|Title||Structure and evolution of the Molucca Sea area: constraints based on interpretation of a combined sea-surface and satellite gravity dataset|
|Publication Type||Journal Article|
|Year of Publication||2003|
|Authors||Widiwijayanti C, Mikhailov V, Diament M, Deplus C, Louat R, Tikhotsky S, Gvishiani A|
|Journal||Earth and Planetary Science LettersEarth and Planetary Science Letters|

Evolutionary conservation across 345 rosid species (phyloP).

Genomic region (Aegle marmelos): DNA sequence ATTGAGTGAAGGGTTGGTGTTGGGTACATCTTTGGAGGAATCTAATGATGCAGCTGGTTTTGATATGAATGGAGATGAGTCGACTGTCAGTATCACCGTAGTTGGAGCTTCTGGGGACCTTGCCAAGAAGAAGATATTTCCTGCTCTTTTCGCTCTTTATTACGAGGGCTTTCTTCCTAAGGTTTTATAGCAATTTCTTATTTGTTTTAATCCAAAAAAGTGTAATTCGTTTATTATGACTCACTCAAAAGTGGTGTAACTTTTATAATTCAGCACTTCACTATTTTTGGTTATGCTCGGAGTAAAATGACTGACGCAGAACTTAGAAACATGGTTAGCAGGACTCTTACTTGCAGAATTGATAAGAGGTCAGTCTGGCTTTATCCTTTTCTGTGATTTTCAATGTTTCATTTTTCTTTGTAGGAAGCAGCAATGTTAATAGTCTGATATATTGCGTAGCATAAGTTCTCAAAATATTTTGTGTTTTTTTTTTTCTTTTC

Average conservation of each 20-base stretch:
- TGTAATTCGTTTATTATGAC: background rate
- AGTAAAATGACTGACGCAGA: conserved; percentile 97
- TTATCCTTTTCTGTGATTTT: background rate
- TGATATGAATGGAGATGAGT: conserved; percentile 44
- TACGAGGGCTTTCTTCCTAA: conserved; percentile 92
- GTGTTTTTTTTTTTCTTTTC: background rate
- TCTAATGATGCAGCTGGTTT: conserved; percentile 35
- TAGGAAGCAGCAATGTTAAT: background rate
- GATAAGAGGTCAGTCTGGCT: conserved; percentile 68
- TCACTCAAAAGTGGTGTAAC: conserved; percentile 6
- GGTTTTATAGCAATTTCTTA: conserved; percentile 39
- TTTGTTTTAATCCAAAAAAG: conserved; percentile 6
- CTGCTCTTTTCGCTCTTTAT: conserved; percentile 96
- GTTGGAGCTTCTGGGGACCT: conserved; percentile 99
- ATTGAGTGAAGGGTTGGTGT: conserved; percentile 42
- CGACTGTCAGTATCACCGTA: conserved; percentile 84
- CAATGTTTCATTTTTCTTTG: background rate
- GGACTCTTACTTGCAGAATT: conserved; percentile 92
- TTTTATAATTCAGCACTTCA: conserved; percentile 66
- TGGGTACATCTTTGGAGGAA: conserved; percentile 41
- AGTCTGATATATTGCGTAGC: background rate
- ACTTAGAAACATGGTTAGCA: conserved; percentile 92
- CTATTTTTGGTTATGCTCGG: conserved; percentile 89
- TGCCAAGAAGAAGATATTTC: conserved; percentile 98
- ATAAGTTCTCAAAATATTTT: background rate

The paper presents an interpretation of the complete Bouguer gravity anomaly for the Molucca Sea area (northeast of Indonesia) in order to investigate the structure and interrelation of the main tectonic units of the region. Data on the gravity field and topography incorporate all available shipboard and satellite-derived data, including data collected during a 1994 R/V L'Atalante cruise in the Molucca Sea (MODEC). These data were compiled by weighted interpolation of surface and satellite data. The anomalous gravity field of the area contains components of different wavelengths, which we separated into regional and local anomalies using a spherical analogue of Kolmogorov-Wiener optimal (mean-square) filtering. Position and depth of the shallow lithospheric gravity sources were then estimated from the local field component by applying a new approach to Euler solution selection based on a recently developed fuzzy logic clustering method, called RODIN. The spatial distribution and depth of Euler solutions provide new information on the tectonic structure of the upper lithosphere resulting from the convergence of the Philippine Sea, Eurasian and Australian plates. The local Bouguer anomalies and dense clusters of Euler solutions make it easy to trace the Sangihe Trench further north, up to 5.5degreesN, joining it to the Pujada and Miangas ridges and to trace the Miangas Ridge southwards to its junction with the Central Ridge. Seismic data revealing compressive structure and dense shallow clusters of Euler solutions suggest that the Pujada Ridge overthrusts the Miangas Ridge from the west. Clusters of Euler solutions also clearly outline an ophiolite body of the Talaud Archipelago, show main thrust zones bounding it, and trace the southern termination of the Philippine Fault horsetail structure up to 5.5-6degreesN in the area southeast of Mindanao Island. Our results support the hypothesis that the Talaud Archipelago was formed in situ as an uplifted Central Ridge block. We suggest that the structure of the Archipelago and of the area to the east developed under compression caused by docking of the Snellius Plateau. The docking shifted the Philippine subduction zone eastwards and underthrust slivers of forearc lithosphere below the Talaud Archipelago. (C) 2003 Elsevier B.V. All rights reserved.